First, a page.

Olga Bicherova: The Youngest Champion

By Vitali Melik-Karamov


Soviet Life, September 1982  
Olga Bicherova, a 15-year-old Moscow student (height, 1.38 meters, weight, 29.7 kilograms), was the winner of the world all-around gymnastics title for 1981.  She is the youngest champion in the history of this sport.

Her excellent performance in both the prescribed and optional routines, the intricacy of the elements in her compositions and the beauty with which she executed the movements ensured her sensational victory in a competition where the favorites were Yelena Davydova, the Soviet 1980 Olympic all-around winner, and Maxi Gnauck of the German Democratic Republic, the 1981 European titleholder.

It was only five years ago that a group of girls, including little Olga, began to be trained by 36-year-old Boris Orlov, who had been a pretty good acrobat in his time.  However, when Olga joined the group, she already had three years of practice in a gym and on a skating rink to her credit.  At the age of seven, she still wasn't sure whether it would be gymnastics or figure skating for her.  The final choice was made when Orlov began grooming her.  This deep interest in sports, however, did not prevent her from getting excellent marks in all her subjects at Moscow School No. 692.

In the beginning Orlov did not single Olga out.  She liked gymnastics very much, while he liked the way she studied very much.  They did not set themselves any major goals, although Olga showed greater purposefulness than the rest of the girls her age.

Olga Bicherova's brightness is one of her outstanding and most attractive features.  She is tremendously fond of her parents, who are electronic engineers working in a Moscow plant.  She is their only daughter.  Whereas her father, a jack-of-all-trades, goes about his work in an unhurried but highly efficient manner, her mother is always animated and lively.  Bicherova has evidently inherited her mother's character.  She told her parents not to watch her from the stands when she competed because it might make them nervous.  But they did watch on the sly and really had a hard time keeping calm when it was Olga's turn to perform.

As for Bicherova herself, she seemed to be under no psychological stress at all.  When Aman Shamiyazov, senior coach of the Soviet women's select, returned to the Ozero Krugloye (Round Lake) training center in the suburbs of Moscow late in the evening before the opening day of the competition, he saw two girls breaking the strict rules he had imposed.  The violators, engrossed in a snowball fight, were Olga Bicherova and team substitute Tatiana Frolova.  And what troubled Bicherova most of all on the second day of the competition, when she had to perform the floor exercise routine, was whether the frozen frog she had found would recover on the radiator at home.  You will understand why when I tell you that one of Bicherova's favorite subjects at school is biology.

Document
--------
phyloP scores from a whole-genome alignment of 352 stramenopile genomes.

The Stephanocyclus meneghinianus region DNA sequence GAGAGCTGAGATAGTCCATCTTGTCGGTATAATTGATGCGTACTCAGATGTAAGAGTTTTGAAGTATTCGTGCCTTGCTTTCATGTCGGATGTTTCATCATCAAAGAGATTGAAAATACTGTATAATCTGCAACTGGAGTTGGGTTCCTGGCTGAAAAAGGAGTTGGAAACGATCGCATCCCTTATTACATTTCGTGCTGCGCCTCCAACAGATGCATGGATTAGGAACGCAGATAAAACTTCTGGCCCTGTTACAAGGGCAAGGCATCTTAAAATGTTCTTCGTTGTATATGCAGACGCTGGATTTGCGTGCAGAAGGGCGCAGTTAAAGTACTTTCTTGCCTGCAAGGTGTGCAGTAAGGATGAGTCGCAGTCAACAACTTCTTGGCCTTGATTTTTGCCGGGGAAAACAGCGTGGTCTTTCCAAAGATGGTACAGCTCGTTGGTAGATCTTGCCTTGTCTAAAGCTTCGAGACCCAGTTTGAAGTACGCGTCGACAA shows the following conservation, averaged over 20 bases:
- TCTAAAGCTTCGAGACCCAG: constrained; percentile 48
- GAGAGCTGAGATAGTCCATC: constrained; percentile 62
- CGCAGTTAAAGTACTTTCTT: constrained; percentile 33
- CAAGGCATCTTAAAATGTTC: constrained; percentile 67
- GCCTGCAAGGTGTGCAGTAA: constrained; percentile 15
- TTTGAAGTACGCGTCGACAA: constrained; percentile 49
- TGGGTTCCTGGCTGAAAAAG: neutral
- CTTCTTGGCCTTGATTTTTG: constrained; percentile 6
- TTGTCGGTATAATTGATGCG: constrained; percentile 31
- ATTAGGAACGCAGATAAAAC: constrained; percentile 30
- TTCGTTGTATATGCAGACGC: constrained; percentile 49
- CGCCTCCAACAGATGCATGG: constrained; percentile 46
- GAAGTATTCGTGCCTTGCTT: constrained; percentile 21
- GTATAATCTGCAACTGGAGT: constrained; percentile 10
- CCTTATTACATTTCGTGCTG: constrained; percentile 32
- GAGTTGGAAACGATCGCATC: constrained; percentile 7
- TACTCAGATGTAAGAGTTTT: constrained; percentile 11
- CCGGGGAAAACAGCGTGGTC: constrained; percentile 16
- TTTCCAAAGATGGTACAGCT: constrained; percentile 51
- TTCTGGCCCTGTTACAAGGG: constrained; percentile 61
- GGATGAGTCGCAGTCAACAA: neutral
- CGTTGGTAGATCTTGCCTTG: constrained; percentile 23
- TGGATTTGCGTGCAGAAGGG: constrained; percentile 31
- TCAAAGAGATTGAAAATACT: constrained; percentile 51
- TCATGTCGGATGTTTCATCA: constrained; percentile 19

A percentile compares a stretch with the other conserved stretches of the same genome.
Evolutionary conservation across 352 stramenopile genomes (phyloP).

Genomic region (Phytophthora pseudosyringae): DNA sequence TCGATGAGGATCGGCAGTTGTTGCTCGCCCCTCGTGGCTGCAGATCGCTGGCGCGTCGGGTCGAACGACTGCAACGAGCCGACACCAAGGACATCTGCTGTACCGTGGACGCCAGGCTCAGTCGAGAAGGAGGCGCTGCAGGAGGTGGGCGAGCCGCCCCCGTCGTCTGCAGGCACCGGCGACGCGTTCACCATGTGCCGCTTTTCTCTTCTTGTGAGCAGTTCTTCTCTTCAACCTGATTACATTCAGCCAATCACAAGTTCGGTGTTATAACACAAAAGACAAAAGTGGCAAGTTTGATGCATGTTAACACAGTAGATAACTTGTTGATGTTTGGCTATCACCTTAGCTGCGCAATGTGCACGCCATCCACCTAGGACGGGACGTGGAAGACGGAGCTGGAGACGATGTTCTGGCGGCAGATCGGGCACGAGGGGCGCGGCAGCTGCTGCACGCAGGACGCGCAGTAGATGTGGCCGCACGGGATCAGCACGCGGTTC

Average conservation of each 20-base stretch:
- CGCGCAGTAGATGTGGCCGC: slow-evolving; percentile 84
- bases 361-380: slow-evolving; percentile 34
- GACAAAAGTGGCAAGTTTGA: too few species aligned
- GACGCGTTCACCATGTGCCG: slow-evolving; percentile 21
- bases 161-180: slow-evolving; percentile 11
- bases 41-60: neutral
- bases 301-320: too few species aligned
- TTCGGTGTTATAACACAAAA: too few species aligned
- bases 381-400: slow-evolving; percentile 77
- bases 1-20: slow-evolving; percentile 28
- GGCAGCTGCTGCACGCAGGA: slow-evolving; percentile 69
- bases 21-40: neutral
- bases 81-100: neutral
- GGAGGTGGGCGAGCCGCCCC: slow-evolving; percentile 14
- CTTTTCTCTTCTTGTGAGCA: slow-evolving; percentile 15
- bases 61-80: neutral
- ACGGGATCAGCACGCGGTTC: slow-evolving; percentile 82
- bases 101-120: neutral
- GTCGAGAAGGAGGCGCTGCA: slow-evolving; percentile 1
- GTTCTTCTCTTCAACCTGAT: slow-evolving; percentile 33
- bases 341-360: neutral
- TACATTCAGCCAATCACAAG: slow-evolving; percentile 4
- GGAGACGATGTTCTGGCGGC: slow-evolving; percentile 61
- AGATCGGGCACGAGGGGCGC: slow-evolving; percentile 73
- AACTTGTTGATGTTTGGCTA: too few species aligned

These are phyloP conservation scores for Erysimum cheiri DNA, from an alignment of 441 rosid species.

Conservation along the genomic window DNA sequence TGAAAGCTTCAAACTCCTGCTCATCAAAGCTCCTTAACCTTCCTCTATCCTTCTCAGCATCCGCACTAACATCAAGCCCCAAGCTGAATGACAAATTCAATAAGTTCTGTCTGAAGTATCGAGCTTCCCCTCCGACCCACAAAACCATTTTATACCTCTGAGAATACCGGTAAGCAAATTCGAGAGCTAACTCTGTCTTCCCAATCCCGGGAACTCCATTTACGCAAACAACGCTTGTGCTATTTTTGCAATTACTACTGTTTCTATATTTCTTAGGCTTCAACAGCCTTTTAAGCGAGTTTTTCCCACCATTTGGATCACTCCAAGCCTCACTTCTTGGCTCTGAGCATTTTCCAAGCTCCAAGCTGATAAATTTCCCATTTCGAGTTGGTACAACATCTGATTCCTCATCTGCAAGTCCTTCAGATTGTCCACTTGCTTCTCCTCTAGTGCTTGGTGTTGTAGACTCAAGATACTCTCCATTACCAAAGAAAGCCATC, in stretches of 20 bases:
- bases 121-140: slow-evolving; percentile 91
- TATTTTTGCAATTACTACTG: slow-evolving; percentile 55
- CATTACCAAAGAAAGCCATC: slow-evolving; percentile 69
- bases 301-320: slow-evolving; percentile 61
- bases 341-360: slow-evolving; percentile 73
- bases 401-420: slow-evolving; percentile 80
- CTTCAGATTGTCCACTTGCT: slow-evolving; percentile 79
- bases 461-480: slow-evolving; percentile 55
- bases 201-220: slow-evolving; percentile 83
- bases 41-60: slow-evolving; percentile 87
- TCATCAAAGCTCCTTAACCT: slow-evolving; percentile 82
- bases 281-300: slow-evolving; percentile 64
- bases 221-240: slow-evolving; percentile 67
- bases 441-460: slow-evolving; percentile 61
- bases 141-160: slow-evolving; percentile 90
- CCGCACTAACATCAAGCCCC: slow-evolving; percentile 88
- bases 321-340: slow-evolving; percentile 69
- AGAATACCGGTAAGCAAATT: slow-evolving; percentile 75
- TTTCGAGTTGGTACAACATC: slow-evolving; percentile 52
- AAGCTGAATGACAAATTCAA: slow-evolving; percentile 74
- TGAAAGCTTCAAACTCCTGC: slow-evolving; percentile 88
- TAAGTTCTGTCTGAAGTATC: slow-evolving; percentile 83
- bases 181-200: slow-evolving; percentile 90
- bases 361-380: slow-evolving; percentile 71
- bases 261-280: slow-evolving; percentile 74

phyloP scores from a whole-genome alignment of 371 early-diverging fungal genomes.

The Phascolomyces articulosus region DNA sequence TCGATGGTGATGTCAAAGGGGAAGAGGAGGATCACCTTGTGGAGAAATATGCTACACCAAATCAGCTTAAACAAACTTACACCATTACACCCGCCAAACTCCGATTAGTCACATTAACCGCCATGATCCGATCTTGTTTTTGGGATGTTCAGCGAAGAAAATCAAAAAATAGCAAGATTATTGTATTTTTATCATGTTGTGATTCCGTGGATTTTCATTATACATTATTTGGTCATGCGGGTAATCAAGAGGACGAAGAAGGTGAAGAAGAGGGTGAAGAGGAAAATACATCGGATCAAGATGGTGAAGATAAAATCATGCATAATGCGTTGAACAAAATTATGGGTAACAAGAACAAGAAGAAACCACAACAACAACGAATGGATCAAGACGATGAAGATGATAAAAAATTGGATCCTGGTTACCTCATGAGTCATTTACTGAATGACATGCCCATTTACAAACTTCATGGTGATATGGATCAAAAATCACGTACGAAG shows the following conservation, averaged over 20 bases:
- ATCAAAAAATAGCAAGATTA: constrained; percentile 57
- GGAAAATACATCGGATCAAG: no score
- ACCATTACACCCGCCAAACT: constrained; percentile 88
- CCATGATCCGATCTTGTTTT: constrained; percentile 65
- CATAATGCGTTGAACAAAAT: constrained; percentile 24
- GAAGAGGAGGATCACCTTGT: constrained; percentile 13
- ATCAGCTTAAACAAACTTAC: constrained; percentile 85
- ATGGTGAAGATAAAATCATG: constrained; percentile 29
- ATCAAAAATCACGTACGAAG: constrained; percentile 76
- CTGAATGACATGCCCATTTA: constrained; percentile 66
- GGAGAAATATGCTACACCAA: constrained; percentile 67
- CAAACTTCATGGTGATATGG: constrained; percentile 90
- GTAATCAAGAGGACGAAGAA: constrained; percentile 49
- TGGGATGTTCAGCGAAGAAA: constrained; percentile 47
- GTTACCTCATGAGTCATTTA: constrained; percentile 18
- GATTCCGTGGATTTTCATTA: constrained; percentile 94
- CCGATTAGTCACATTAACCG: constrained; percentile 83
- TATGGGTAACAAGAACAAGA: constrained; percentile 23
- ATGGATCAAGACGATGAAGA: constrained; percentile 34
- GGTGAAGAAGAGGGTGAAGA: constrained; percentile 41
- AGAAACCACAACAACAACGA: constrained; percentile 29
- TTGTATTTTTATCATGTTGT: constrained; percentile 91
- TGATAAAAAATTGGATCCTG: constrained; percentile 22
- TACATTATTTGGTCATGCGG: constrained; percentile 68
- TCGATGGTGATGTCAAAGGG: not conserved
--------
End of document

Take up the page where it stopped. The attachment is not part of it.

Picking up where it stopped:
Spectators always see a very serious Bicherova who never smiles in gymnastics competitions.  They find it hard to believe that she thoroughly enjoys funny plays and films.  Her laughter is the loudest of all her teammates.

Bicherova likes to visit her grandfather, who lives in a village outside Moscow.  Orlov says that she is ready at a moment's notice to rush out there.  Besides, she loves looking for mushrooms and picking berries.  When there is time out from training in the early afternoon, she walks in the woods.

Neither Orlov nor Olga had any idea that she would win the Moscow world championships although it had been their dearest wish.  The main goal was to qualify for the national team and go through all the routines without a fall.  Orlov believed that this was a tough enough assignment for someone appearing in the main competition of the season for the first time.

When Bicherova's mind is set on turning in a faultless performance, Orlov says, nothing can upset her, but, strangely, there are times when her own desire to surpass herself gets the better of her and she makes mistakes.

Bicherova has no ideal in gymnastics.  She explains in great detail that she likes the beautiful lines of Natalia Shaposhnikova, the enthusiasm of Maria Filatova, and the charm and kindness of Yelena Davydova.  These three young women shared the top team honors won in the Moscow world championships.  Filatova also won a gold medal at the Montreal Olympics.  As for fascinating Olga Bicherova, she has evidently now become the ideal of some other up-and-coming gymnasts.


This page was created on April 21, 2001.
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